Many people are still nervous about their investments and bank accounts despite the passage of a Wall Street rescue bill.
Most financial advisers are telling their clients if they're still in the market, they might as well stay there. Getting out now means investors will sell at a low point. The idea is buy low and sell high, not the opposite.
But investors may want to consider putting some of their money in CD's in these trouble times. Although the rate of return may be less than the market long term, at least it is fixed at the time of the purchase. In addition, CD's are almost always insured.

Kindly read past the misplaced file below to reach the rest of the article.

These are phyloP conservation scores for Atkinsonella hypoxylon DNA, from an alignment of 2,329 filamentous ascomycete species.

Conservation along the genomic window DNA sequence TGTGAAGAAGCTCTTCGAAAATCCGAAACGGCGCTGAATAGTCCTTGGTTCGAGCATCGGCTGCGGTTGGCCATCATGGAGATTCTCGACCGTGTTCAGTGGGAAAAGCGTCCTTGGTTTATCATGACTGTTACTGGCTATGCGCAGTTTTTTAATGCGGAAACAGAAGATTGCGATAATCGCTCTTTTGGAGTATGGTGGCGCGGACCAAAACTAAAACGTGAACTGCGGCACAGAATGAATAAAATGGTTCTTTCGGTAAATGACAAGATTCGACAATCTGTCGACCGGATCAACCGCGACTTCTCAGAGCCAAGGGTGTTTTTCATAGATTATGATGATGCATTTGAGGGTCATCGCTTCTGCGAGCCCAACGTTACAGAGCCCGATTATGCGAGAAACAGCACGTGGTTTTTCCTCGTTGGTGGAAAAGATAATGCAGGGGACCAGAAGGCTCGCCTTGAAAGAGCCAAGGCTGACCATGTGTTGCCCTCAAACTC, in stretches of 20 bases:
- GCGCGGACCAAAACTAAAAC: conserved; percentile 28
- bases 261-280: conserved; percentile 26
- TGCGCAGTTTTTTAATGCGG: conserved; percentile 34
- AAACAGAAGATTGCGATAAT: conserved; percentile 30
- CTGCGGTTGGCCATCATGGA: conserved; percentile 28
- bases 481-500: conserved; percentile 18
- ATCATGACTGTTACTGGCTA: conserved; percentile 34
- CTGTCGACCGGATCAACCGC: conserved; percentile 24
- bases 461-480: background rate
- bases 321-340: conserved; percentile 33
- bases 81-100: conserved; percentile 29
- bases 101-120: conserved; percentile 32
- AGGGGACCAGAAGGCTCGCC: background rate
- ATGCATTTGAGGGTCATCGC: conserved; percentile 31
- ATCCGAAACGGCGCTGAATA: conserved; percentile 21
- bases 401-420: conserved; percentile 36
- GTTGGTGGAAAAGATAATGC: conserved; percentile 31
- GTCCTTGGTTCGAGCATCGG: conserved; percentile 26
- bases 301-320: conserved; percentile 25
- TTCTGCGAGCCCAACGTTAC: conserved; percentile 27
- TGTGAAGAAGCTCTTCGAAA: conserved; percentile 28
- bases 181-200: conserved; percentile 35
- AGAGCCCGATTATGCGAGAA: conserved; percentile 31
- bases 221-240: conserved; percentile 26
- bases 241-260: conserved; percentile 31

CD's are a short to medium term deposit and most financial institutions offer them. Most last three months, six months, nine months or one to five years. Some banks have even longer term CD's.
Although the interest rate isn't great, it is better than most money market or savings accounts. Just be sure not to withdraw money before the term is due or you will get socked with a penalty.
Investors may also want to start a CD ladder. That is buying a number of CD's at different maturities and interest rates.
As each CD matures, investors have the flexibility of either reinvesting by rolling into a higher CD rate or cashing it out. Investors will always have some liquid money available for surprises or big events.
As always, consult your financial adviser or trusted bank official before taking action.